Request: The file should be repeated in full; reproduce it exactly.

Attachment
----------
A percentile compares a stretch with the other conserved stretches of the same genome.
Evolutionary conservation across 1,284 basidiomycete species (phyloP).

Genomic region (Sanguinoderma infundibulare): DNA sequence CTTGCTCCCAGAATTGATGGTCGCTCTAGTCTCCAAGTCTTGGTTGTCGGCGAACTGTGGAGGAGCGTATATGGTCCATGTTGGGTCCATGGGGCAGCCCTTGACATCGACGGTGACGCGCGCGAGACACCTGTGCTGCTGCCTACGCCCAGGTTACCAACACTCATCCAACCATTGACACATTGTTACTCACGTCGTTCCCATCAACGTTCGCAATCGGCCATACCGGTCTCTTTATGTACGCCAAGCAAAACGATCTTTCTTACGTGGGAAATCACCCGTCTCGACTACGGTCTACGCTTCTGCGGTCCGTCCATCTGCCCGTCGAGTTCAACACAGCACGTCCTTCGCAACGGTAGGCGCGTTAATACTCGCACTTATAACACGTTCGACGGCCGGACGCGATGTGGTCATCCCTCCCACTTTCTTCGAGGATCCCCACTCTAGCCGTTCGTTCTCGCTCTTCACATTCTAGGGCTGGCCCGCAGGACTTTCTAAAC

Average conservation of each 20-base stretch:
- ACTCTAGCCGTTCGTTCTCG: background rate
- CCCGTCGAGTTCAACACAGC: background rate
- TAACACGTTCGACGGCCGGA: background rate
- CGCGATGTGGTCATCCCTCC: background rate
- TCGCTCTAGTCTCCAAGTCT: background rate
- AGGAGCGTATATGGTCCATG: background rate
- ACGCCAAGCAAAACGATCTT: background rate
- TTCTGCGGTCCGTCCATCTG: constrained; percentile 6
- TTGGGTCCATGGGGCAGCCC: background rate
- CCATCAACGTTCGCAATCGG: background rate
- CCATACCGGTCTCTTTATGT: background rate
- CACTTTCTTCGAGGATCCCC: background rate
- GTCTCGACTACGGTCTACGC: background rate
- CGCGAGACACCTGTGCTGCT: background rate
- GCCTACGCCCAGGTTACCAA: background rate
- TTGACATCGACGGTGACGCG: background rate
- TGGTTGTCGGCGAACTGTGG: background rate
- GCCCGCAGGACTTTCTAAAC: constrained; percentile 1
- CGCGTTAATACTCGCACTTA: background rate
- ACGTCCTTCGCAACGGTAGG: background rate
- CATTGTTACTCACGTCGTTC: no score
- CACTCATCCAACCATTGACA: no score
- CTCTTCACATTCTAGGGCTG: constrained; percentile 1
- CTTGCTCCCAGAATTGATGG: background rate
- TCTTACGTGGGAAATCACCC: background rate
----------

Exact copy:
A percentile compares a stretch with the other conserved stretches of the same genome.
Evolutionary conservation across 1,284 basidiomycete species (phyloP).

Genomic region (Sanguinoderma infundibulare): DNA sequence CTTGCTCCCAGAATTGATGGTCGCTCTAGTCTCCAAGTCTTGGTTGTCGGCGAACTGTGGAGGAGCGTATATGGTCCATGTTGGGTCCATGGGGCAGCCCTTGACATCGACGGTGACGCGCGCGAGACACCTGTGCTGCTGCCTACGCCCAGGTTACCAACACTCATCCAACCATTGACACATTGTTACTCACGTCGTTCCCATCAACGTTCGCAATCGGCCATACCGGTCTCTTTATGTACGCCAAGCAAAACGATCTTTCTTACGTGGGAAATCACCCGTCTCGACTACGGTCTACGCTTCTGCGGTCCGTCCATCTGCCCGTCGAGTTCAACACAGCACGTCCTTCGCAACGGTAGGCGCGTTAATACTCGCACTTATAACACGTTCGACGGCCGGACGCGATGTGGTCATCCCTCCCACTTTCTTCGAGGATCCCCACTCTAGCCGTTCGTTCTCGCTCTTCACATTCTAGGGCTGGCCCGCAGGACTTTCTAAAC

Average conservation of each 20-base stretch:
- ACTCTAGCCGTTCGTTCTCG: background rate
- CCCGTCGAGTTCAACACAGC: background rate
- TAACACGTTCGACGGCCGGA: background rate
- CGCGATGTGGTCATCCCTCC: background rate
- TCGCTCTAGTCTCCAAGTCT: background rate
- AGGAGCGTATATGGTCCATG: background rate
- ACGCCAAGCAAAACGATCTT: background rate
- TTCTGCGGTCCGTCCATCTG: constrained; percentile 6
- TTGGGTCCATGGGGCAGCCC: background rate
- CCATCAACGTTCGCAATCGG: background rate
- CCATACCGGTCTCTTTATGT: background rate
- CACTTTCTTCGAGGATCCCC: background rate
- GTCTCGACTACGGTCTACGC: background rate
- CGCGAGACACCTGTGCTGCT: background rate
- GCCTACGCCCAGGTTACCAA: background rate
- TTGACATCGACGGTGACGCG: background rate
- TGGTTGTCGGCGAACTGTGG: background rate
- GCCCGCAGGACTTTCTAAAC: constrained; percentile 1
- CGCGTTAATACTCGCACTTA: background rate
- ACGTCCTTCGCAACGGTAGG: background rate
- CATTGTTACTCACGTCGTTC: no score
- CACTCATCCAACCATTGACA: no score
- CTCTTCACATTCTAGGGCTG: constrained; percentile 1
- CTTGCTCCCAGAATTGATGG: background rate
- TCTTACGTGGGAAATCACCC: background rate